Information from the Insurance Information Institute says that “many commercial insurers concentrate on certain types of businesses or insurance coverages or both. They may target firms in the energy or transportation fields, for example, building contractors or financial services institutions. They may be specialists in directors and officers liability insurance, medical malpractice liability insurance, surety bonds, crop insurance or workers compensation, sometimes covering other incidental risks as well. It is easy to see how an independent adjuster with this kind of specialized knowledge could carve out a niche market.

The American Society of Professional Estimators educates and certifies construction estimators and even provides an online list of estimators by region. These construction estimators offer consulting services that include cost analysis, participation in dispute resolution, expert witness testimony and claims negotiation. As described above, an estimator with this kind of specialized knowledge could easily comply with the requirements to become a licensed insurance claims adjuster in Texas. Likewise, experts in other fields such as aircraft engineers, commodities traders, accountants, civil engineers, environmental engineers, architects, jewelers and home builders could use their specific knowledge to analyze insurance claims.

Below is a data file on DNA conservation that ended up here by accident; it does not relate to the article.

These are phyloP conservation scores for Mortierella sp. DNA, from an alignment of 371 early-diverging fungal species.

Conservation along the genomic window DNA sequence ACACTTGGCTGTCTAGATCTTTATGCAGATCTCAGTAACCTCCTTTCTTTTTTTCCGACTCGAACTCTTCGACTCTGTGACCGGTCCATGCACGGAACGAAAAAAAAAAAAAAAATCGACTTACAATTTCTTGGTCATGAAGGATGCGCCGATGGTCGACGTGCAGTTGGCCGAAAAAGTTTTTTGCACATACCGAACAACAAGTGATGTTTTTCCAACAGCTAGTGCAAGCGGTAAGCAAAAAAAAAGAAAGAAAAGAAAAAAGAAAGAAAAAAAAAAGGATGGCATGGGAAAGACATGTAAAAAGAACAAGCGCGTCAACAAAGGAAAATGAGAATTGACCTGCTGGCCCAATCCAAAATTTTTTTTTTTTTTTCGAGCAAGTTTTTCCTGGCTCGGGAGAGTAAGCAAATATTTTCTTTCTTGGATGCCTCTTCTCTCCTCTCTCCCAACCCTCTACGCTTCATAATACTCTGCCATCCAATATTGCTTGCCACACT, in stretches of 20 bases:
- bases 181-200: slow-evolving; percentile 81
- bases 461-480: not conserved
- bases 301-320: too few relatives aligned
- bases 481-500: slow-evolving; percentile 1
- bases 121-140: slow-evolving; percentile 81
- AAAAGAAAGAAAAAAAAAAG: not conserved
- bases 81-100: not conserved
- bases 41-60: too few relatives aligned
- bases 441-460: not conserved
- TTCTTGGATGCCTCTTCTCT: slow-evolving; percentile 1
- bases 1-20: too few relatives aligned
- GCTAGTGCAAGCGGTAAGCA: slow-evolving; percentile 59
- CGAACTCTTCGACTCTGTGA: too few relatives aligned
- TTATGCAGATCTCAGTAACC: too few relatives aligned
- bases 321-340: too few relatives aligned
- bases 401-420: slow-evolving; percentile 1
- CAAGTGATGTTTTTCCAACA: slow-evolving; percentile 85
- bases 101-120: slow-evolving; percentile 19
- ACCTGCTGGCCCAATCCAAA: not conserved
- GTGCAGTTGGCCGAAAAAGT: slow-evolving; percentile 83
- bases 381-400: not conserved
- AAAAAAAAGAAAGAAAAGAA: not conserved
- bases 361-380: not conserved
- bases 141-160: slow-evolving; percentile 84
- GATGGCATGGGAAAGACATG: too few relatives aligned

Specialization may explain why the small independent adjusters (Mom and Pops) are succeeding because there may be few individuals who have specialized knowledge of a certain risk or insured technology/industry. These specialized individuals may have worked years to get this specialized knowledge and need only take a class to get licensed to become an adjustor. On the other hand, an adjustor can’t just take a class to get the same specialized knowledge.

In summary, if you combine the resources that are available to the independent adjuster through the adjuster organizations with cheap, off-the-shelf communications technology (cell-phone, laptop, PDA, digital camera, web portal), cost effective internet-based advertising and low barriers to entry; an independent adjuster has everything he/she needs to do business.

Table A

Adjuster Associations
National Association of Independent Insurance Adjusters []
– Offers claims-assignment services to its members
California Association of Independent Insurance Adjusters []
– Provides a member search for members in cities and area codes.
New York Association of Independent Adjusters []
– Provides a member search for members by region.
American Association of independent Adjusters
– Members include some apparently large companies including:
GAB Robins
Gallagher Bassett
and Sedgwick CMS
– Also represents CL and the NAIIA as “Associate” members.
– Seems to be a PAC for the industry.
American Society of Professional Estimators []
– this organization represents construction estimators.
– It appears that these estimators also hire out their services to
estimate losses for insurance companies.

Fee-based Adjuster Services []
– Offers claims-assignment services to its members.
Casualty Adjuster’s Guide []
– Provides adjuster search feature by region and claim category.
Claims []
– Provides advertising for claims adjuster.